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Chinook Crash

I was a Canadian Army RCASC (Royal Canadian Army Service Corps) Lt on an Exchange Posting to the US Army Aviation Test Board from Aug 1963 to Aug 1965. The RCASC was similar to the US Army Transportation Branch. Test aircraft were given the call sign prefix “Bearcat “which we used whenever an emergency occurred or if you needed priority handling by the Air Traffic Controller.

At the time the Logistics Branch of the Test Board was deeply involved in raising the MTBO (Mean Time Between Overhaul), as well as helping to establish MTBF (Mean Time Between Failure) of all dynamic components of the CH-47. The flight program was designed to install fleet components that had reached their MTBO on Test Board hels and flown (usually in 100hr increments) beyond the authorized MTBO at which time the component was removed, subjected to a Boeing analytical inspection and, if deemed serviceable, reassembled and flown for another 100-hr increment. When sufficient samples of a component were flown to the next 100-hr increment, a Board was held to either approve or nor not approve raising the fleet MTBO for that specific component.

Chinooks of the 11 Air Assault Test Division in Ft Benning Ga were the source of most components.

The test flight was a routine 3 hr mission. The flight crew were: Pilot- Mr. Lorry McCullough, (Lorry, civilian CS 14 was a former 82 AB Div D Day vet); Pilot- Lt Robert (Bud) Hill; and Crew Chief - Spec ? Ralph Pigg.

Logistic flights were usually 3 hr duration. Each Chinook was usually scheduled to fly four 3hr profiles each work day. Initially the object was to fly each Chinook 100-150 hrs per month.

On this particular flight, 31 Jul 1964, I had completed my part of the profile and landed Chinook 03451 at County Line stage field, (off the NE edge of Cairns Army Airfield) and passed aircraft control to Lorry McCullough. Lorry was just completing take-off when he asked if I had changed the stick position. I replied No and we both noted the stick in an abnormal almost full forward position. Lorry quickly decided to land and started into descent. I made the radio call “Cairns Bearcat 451 immediate landing” (Note -no request to land was made, just notification of impending action.) By this time, we were off the north end of Cairns, in descent, with about a 20 deg nose high attitude and the stick fully forward. As Lorry pulled in power to arrest our rate of descent, catastrophic failure started. At about 20 ft above ground the aft rotor shaft sheared in two, then the forward and aft rotor blades became unsynchronized cutting into each other and into the drive train tunnel.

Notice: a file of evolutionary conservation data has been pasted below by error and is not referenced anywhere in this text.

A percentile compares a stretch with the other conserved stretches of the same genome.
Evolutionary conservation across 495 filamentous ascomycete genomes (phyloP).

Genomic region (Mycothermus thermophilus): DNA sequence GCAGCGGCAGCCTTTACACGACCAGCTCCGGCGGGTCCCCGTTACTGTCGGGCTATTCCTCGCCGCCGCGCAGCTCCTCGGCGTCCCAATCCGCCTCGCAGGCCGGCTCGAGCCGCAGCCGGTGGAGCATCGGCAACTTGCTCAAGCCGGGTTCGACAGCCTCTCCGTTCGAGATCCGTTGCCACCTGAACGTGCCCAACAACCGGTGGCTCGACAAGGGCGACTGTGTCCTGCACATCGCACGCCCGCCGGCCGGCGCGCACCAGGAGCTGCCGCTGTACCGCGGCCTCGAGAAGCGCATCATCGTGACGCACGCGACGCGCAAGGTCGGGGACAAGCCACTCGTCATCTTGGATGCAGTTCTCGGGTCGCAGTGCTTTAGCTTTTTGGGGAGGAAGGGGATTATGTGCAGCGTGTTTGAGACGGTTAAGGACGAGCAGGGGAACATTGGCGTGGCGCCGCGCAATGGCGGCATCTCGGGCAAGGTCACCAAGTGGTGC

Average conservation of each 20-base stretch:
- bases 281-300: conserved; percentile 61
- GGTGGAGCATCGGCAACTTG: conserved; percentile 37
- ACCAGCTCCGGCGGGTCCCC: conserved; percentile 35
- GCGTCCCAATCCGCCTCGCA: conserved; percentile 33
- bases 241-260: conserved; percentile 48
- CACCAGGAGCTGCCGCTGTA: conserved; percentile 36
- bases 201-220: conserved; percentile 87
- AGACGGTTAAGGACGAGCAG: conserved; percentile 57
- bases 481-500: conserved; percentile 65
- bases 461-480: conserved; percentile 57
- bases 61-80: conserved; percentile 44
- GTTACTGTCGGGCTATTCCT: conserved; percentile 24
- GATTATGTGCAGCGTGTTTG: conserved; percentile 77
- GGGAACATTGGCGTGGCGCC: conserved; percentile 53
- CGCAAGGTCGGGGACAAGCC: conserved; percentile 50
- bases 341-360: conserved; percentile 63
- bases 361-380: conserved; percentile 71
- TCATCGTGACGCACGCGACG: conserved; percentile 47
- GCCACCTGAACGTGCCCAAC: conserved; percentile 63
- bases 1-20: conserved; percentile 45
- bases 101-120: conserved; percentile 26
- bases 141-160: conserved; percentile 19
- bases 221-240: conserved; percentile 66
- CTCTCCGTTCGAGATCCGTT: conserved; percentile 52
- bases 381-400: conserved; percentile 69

The sheared end of the aft shaft and rotor head with attached blades separated from the hel. The aft end of the Chinook rotated down with such force that both aft main landing gear were buried to the belly. The cockpit end then rotated down like a hammer stall half burying the forward wheels. With the forward rotor blades now chopped, the centrifugal forces were no longer in balance causing the forward transmission to be ripped out of its mounting. The forward transmission, with rotor blades still attached, ripped out the cockpit overhead panel (missing both Lorry and me) and flung itself out of the helicopter. When all of the shaking stopped Lorry and I checked to see if each other and the crew chief were OK. We had no serious injuries. At that time, I noticed that the outside fuselage aft of my side was on fire so we bailed out the emergency exit on Lorry’s side. Almost at the same time the fire trucks and Flatiron (Medevac/Rescue hel) arrived. Lorry our crew chief Ralph and myself were loaded into Flatiron and were in the Post hospital within 20 mins.

Subsequent investigation revealed that the aft vertical shaft bearing failed because of spalling. The spalling generated intense heat (1200+o) causing the shaft to stretch (the cause of the abnormal stick position) and ultimately break off. Also burnt paint chips found on the ground track indicated the aft pylon was on fire while we were in flight but we did not know it as there wasn’t any fire detection system in that area.

Further testing of other aft vertical shaft bearings on the whirl tower at the Boeing factory showed that they also failed within a 10hr time span of the time our bearing failure. The tests also revealed that within 2 mins from the start of incipient spalling catastrophic bearing failure would occur.

Front view of CH-47 Chinook 03451 (US Army Photo).

Side view of CH-47 Chinook 03451 (US Army Photo).

Close up view of CH-47 Chinook 03451 (Maj B Hill Photo).

View from above my seat (Maj B Hill Photo).

Aft pylon of CH-47 Chinook 03451 (Maj B Hill Photo).

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